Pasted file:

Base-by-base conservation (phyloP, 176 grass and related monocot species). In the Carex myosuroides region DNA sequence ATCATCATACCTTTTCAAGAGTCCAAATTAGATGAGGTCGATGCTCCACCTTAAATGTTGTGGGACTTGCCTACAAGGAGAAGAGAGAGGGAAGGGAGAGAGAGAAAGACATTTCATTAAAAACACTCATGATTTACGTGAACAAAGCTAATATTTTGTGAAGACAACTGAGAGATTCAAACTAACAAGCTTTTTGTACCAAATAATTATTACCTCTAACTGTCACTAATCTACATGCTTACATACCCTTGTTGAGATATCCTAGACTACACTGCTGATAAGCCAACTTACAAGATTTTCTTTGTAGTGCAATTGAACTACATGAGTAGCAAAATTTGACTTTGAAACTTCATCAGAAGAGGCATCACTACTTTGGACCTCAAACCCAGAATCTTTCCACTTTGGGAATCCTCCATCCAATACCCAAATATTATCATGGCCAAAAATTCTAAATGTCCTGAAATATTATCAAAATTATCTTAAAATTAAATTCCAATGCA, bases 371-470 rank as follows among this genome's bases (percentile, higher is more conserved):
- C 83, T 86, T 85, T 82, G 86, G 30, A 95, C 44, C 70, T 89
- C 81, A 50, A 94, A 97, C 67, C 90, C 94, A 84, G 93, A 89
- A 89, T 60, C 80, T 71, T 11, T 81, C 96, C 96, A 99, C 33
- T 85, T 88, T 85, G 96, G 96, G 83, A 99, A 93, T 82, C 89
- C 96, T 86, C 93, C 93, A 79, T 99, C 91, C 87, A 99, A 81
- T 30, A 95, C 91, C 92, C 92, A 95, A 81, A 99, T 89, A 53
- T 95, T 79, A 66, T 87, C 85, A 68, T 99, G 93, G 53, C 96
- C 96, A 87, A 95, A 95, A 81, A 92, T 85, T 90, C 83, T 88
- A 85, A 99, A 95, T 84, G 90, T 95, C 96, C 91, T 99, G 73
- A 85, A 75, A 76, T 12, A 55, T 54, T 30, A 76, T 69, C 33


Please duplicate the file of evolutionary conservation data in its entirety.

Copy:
Base-by-base conservation (phyloP, 176 grass and related monocot species). In the Carex myosuroides region DNA sequence ATCATCATACCTTTTCAAGAGTCCAAATTAGATGAGGTCGATGCTCCACCTTAAATGTTGTGGGACTTGCCTACAAGGAGAAGAGAGAGGGAAGGGAGAGAGAGAAAGACATTTCATTAAAAACACTCATGATTTACGTGAACAAAGCTAATATTTTGTGAAGACAACTGAGAGATTCAAACTAACAAGCTTTTTGTACCAAATAATTATTACCTCTAACTGTCACTAATCTACATGCTTACATACCCTTGTTGAGATATCCTAGACTACACTGCTGATAAGCCAACTTACAAGATTTTCTTTGTAGTGCAATTGAACTACATGAGTAGCAAAATTTGACTTTGAAACTTCATCAGAAGAGGCATCACTACTTTGGACCTCAAACCCAGAATCTTTCCACTTTGGGAATCCTCCATCCAATACCCAAATATTATCATGGCCAAAAATTCTAAATGTCCTGAAATATTATCAAAATTATCTTAAAATTAAATTCCAATGCA, bases 371-470 rank as follows among this genome's bases (percentile, higher is more conserved):
- C 83, T 86, T 85, T 82, G 86, G 30, A 95, C 44, C 70, T 89
- C 81, A 50, A 94, A 97, C 67, C 90, C 94, A 84, G 93, A 89
- A 89, T 60, C 80, T 71, T 11, T 81, C 96, C 96, A 99, C 33
- T 85, T 88, T 85, G 96, G 96, G 83, A 99, A 93, T 82, C 89
- C 96, T 86, C 93, C 93, A 79, T 99, C 91, C 87, A 99, A 81
- T 30, A 95, C 91, C 92, C 92, A 95, A 81, A 99, T 89, A 53
- T 95, T 79, A 66, T 87, C 85, A 68, T 99, G 93, G 53, C 96
- C 96, A 87, A 95, A 95, A 81, A 92, T 85, T 90, C 83, T 88
- A 85, A 99, A 95, T 84, G 90, T 95, C 96, C 91, T 99, G 73
- A 85, A 75, A 76, T 12, A 55, T 54, T 30, A 76, T 69, C 33